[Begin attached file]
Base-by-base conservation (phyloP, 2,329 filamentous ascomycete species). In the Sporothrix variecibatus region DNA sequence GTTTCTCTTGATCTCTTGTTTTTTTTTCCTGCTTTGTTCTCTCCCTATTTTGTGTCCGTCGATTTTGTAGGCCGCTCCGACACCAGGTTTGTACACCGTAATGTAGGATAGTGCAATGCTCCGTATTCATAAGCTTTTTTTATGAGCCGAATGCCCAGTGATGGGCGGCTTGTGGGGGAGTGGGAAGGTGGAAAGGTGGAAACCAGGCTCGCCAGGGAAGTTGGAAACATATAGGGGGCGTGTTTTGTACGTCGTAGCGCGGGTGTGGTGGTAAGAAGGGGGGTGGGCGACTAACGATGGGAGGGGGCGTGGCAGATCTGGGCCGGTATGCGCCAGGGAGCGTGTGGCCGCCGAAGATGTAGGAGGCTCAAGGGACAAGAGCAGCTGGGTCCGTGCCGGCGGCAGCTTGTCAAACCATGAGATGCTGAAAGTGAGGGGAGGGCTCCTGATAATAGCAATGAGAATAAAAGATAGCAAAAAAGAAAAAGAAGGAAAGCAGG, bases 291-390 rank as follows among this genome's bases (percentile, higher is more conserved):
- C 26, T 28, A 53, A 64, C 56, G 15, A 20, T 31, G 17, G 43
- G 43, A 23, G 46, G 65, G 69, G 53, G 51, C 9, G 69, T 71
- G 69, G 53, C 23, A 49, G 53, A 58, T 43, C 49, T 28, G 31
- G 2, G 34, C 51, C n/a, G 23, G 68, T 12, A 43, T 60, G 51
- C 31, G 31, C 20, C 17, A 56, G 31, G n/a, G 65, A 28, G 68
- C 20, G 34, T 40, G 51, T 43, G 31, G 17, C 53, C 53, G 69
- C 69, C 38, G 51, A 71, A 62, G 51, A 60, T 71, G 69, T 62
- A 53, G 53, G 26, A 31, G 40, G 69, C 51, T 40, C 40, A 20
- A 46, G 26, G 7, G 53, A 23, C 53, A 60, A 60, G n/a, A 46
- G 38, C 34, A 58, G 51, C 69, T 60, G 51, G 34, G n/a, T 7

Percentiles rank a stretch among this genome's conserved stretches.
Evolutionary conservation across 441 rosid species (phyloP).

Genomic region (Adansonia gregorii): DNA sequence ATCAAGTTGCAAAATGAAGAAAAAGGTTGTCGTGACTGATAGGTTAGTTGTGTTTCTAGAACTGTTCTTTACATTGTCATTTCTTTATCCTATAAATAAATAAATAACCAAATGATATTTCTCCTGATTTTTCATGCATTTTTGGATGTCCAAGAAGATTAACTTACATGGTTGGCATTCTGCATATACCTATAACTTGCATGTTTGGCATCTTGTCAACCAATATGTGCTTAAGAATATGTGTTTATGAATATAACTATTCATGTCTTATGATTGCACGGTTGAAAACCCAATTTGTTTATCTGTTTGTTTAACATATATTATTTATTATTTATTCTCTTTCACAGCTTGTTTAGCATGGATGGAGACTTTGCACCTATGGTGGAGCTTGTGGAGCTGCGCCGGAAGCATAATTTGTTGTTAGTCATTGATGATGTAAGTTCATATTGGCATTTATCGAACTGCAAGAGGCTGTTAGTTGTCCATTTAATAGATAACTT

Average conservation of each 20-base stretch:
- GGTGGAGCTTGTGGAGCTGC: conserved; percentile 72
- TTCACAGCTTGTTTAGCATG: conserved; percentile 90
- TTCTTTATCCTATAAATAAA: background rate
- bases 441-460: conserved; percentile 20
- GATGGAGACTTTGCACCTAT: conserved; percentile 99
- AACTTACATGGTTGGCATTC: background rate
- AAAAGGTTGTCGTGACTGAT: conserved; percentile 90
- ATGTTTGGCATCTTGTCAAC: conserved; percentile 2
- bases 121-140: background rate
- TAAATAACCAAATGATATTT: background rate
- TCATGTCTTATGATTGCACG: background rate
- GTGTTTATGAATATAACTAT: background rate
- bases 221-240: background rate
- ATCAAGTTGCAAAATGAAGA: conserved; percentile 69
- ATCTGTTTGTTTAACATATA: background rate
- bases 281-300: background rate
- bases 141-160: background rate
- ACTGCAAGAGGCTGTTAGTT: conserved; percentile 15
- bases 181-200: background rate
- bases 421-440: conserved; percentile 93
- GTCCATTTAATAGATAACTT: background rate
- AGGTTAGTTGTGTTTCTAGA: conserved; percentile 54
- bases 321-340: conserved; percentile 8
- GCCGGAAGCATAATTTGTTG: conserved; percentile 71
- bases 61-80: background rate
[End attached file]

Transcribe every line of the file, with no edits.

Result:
Base-by-base conservation (phyloP, 2,329 filamentous ascomycete species). In the Sporothrix variecibatus region DNA sequence GTTTCTCTTGATCTCTTGTTTTTTTTTCCTGCTTTGTTCTCTCCCTATTTTGTGTCCGTCGATTTTGTAGGCCGCTCCGACACCAGGTTTGTACACCGTAATGTAGGATAGTGCAATGCTCCGTATTCATAAGCTTTTTTTATGAGCCGAATGCCCAGTGATGGGCGGCTTGTGGGGGAGTGGGAAGGTGGAAAGGTGGAAACCAGGCTCGCCAGGGAAGTTGGAAACATATAGGGGGCGTGTTTTGTACGTCGTAGCGCGGGTGTGGTGGTAAGAAGGGGGGTGGGCGACTAACGATGGGAGGGGGCGTGGCAGATCTGGGCCGGTATGCGCCAGGGAGCGTGTGGCCGCCGAAGATGTAGGAGGCTCAAGGGACAAGAGCAGCTGGGTCCGTGCCGGCGGCAGCTTGTCAAACCATGAGATGCTGAAAGTGAGGGGAGGGCTCCTGATAATAGCAATGAGAATAAAAGATAGCAAAAAAGAAAAAGAAGGAAAGCAGG, bases 291-390 rank as follows among this genome's bases (percentile, higher is more conserved):
- C 26, T 28, A 53, A 64, C 56, G 15, A 20, T 31, G 17, G 43
- G 43, A 23, G 46, G 65, G 69, G 53, G 51, C 9, G 69, T 71
- G 69, G 53, C 23, A 49, G 53, A 58, T 43, C 49, T 28, G 31
- G 2, G 34, C 51, C n/a, G 23, G 68, T 12, A 43, T 60, G 51
- C 31, G 31, C 20, C 17, A 56, G 31, G n/a, G 65, A 28, G 68
- C 20, G 34, T 40, G 51, T 43, G 31, G 17, C 53, C 53, G 69
- C 69, C 38, G 51, A 71, A 62, G 51, A 60, T 71, G 69, T 62
- A 53, G 53, G 26, A 31, G 40, G 69, C 51, T 40, C 40, A 20
- A 46, G 26, G 7, G 53, A 23, C 53, A 60, A 60, G n/a, A 46
- G 38, C 34, A 58, G 51, C 69, T 60, G 51, G 34, G n/a, T 7

Percentiles rank a stretch among this genome's conserved stretches.
Evolutionary conservation across 441 rosid species (phyloP).

Genomic region (Adansonia gregorii): DNA sequence ATCAAGTTGCAAAATGAAGAAAAAGGTTGTCGTGACTGATAGGTTAGTTGTGTTTCTAGAACTGTTCTTTACATTGTCATTTCTTTATCCTATAAATAAATAAATAACCAAATGATATTTCTCCTGATTTTTCATGCATTTTTGGATGTCCAAGAAGATTAACTTACATGGTTGGCATTCTGCATATACCTATAACTTGCATGTTTGGCATCTTGTCAACCAATATGTGCTTAAGAATATGTGTTTATGAATATAACTATTCATGTCTTATGATTGCACGGTTGAAAACCCAATTTGTTTATCTGTTTGTTTAACATATATTATTTATTATTTATTCTCTTTCACAGCTTGTTTAGCATGGATGGAGACTTTGCACCTATGGTGGAGCTTGTGGAGCTGCGCCGGAAGCATAATTTGTTGTTAGTCATTGATGATGTAAGTTCATATTGGCATTTATCGAACTGCAAGAGGCTGTTAGTTGTCCATTTAATAGATAACTT

Average conservation of each 20-base stretch:
- GGTGGAGCTTGTGGAGCTGC: conserved; percentile 72
- TTCACAGCTTGTTTAGCATG: conserved; percentile 90
- TTCTTTATCCTATAAATAAA: background rate
- bases 441-460: conserved; percentile 20
- GATGGAGACTTTGCACCTAT: conserved; percentile 99
- AACTTACATGGTTGGCATTC: background rate
- AAAAGGTTGTCGTGACTGAT: conserved; percentile 90
- ATGTTTGGCATCTTGTCAAC: conserved; percentile 2
- bases 121-140: background rate
- TAAATAACCAAATGATATTT: background rate
- TCATGTCTTATGATTGCACG: background rate
- GTGTTTATGAATATAACTAT: background rate
- bases 221-240: background rate
- ATCAAGTTGCAAAATGAAGA: conserved; percentile 69
- ATCTGTTTGTTTAACATATA: background rate
- bases 281-300: background rate
- bases 141-160: background rate
- ACTGCAAGAGGCTGTTAGTT: conserved; percentile 15
- bases 181-200: background rate
- bases 421-440: conserved; percentile 93
- GTCCATTTAATAGATAACTT: background rate
- AGGTTAGTTGTGTTTCTAGA: conserved; percentile 54
- bases 321-340: conserved; percentile 8
- GCCGGAAGCATAATTTGTTG: conserved; percentile 71
- bases 61-80: background rate